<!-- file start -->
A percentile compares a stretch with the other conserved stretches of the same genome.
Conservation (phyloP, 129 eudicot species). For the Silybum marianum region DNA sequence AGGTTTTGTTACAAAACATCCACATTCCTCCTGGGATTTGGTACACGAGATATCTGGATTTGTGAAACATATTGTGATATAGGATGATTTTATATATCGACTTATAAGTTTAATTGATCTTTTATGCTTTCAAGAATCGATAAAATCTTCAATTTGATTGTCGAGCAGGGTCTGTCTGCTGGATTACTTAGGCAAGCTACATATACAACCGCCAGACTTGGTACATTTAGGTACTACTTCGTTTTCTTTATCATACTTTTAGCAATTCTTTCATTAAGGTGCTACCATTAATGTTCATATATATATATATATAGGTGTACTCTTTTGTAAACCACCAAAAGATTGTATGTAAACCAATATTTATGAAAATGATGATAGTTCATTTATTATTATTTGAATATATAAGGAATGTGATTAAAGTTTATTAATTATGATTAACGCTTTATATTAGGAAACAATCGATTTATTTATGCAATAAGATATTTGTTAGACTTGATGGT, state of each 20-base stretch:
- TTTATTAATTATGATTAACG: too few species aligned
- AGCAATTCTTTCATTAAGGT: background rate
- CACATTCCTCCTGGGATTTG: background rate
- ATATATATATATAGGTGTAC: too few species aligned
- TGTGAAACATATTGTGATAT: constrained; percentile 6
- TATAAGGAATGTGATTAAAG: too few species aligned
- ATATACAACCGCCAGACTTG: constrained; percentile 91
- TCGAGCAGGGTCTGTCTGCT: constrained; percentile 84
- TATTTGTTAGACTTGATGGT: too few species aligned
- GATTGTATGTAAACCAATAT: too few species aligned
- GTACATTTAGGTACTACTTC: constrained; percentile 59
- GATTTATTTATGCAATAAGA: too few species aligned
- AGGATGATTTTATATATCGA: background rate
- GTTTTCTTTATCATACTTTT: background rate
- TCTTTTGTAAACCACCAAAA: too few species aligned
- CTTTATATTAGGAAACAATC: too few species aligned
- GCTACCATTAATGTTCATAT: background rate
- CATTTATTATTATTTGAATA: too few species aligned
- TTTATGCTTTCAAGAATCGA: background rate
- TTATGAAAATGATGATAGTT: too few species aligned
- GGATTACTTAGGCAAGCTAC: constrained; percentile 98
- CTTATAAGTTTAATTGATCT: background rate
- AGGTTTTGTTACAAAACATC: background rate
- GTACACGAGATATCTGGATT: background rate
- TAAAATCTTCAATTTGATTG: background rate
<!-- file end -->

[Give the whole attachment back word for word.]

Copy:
A percentile compares a stretch with the other conserved stretches of the same genome.
Conservation (phyloP, 129 eudicot species). For the Silybum marianum region DNA sequence AGGTTTTGTTACAAAACATCCACATTCCTCCTGGGATTTGGTACACGAGATATCTGGATTTGTGAAACATATTGTGATATAGGATGATTTTATATATCGACTTATAAGTTTAATTGATCTTTTATGCTTTCAAGAATCGATAAAATCTTCAATTTGATTGTCGAGCAGGGTCTGTCTGCTGGATTACTTAGGCAAGCTACATATACAACCGCCAGACTTGGTACATTTAGGTACTACTTCGTTTTCTTTATCATACTTTTAGCAATTCTTTCATTAAGGTGCTACCATTAATGTTCATATATATATATATATAGGTGTACTCTTTTGTAAACCACCAAAAGATTGTATGTAAACCAATATTTATGAAAATGATGATAGTTCATTTATTATTATTTGAATATATAAGGAATGTGATTAAAGTTTATTAATTATGATTAACGCTTTATATTAGGAAACAATCGATTTATTTATGCAATAAGATATTTGTTAGACTTGATGGT, state of each 20-base stretch:
- TTTATTAATTATGATTAACG: too few species aligned
- AGCAATTCTTTCATTAAGGT: background rate
- CACATTCCTCCTGGGATTTG: background rate
- ATATATATATATAGGTGTAC: too few species aligned
- TGTGAAACATATTGTGATAT: constrained; percentile 6
- TATAAGGAATGTGATTAAAG: too few species aligned
- ATATACAACCGCCAGACTTG: constrained; percentile 91
- TCGAGCAGGGTCTGTCTGCT: constrained; percentile 84
- TATTTGTTAGACTTGATGGT: too few species aligned
- GATTGTATGTAAACCAATAT: too few species aligned
- GTACATTTAGGTACTACTTC: constrained; percentile 59
- GATTTATTTATGCAATAAGA: too few species aligned
- AGGATGATTTTATATATCGA: background rate
- GTTTTCTTTATCATACTTTT: background rate
- TCTTTTGTAAACCACCAAAA: too few species aligned
- CTTTATATTAGGAAACAATC: too few species aligned
- GCTACCATTAATGTTCATAT: background rate
- CATTTATTATTATTTGAATA: too few species aligned
- TTTATGCTTTCAAGAATCGA: background rate
- TTATGAAAATGATGATAGTT: too few species aligned
- GGATTACTTAGGCAAGCTAC: constrained; percentile 98
- CTTATAAGTTTAATTGATCT: background rate
- AGGTTTTGTTACAAAACATC: background rate
- GTACACGAGATATCTGGATT: background rate
- TAAAATCTTCAATTTGATTG: background rate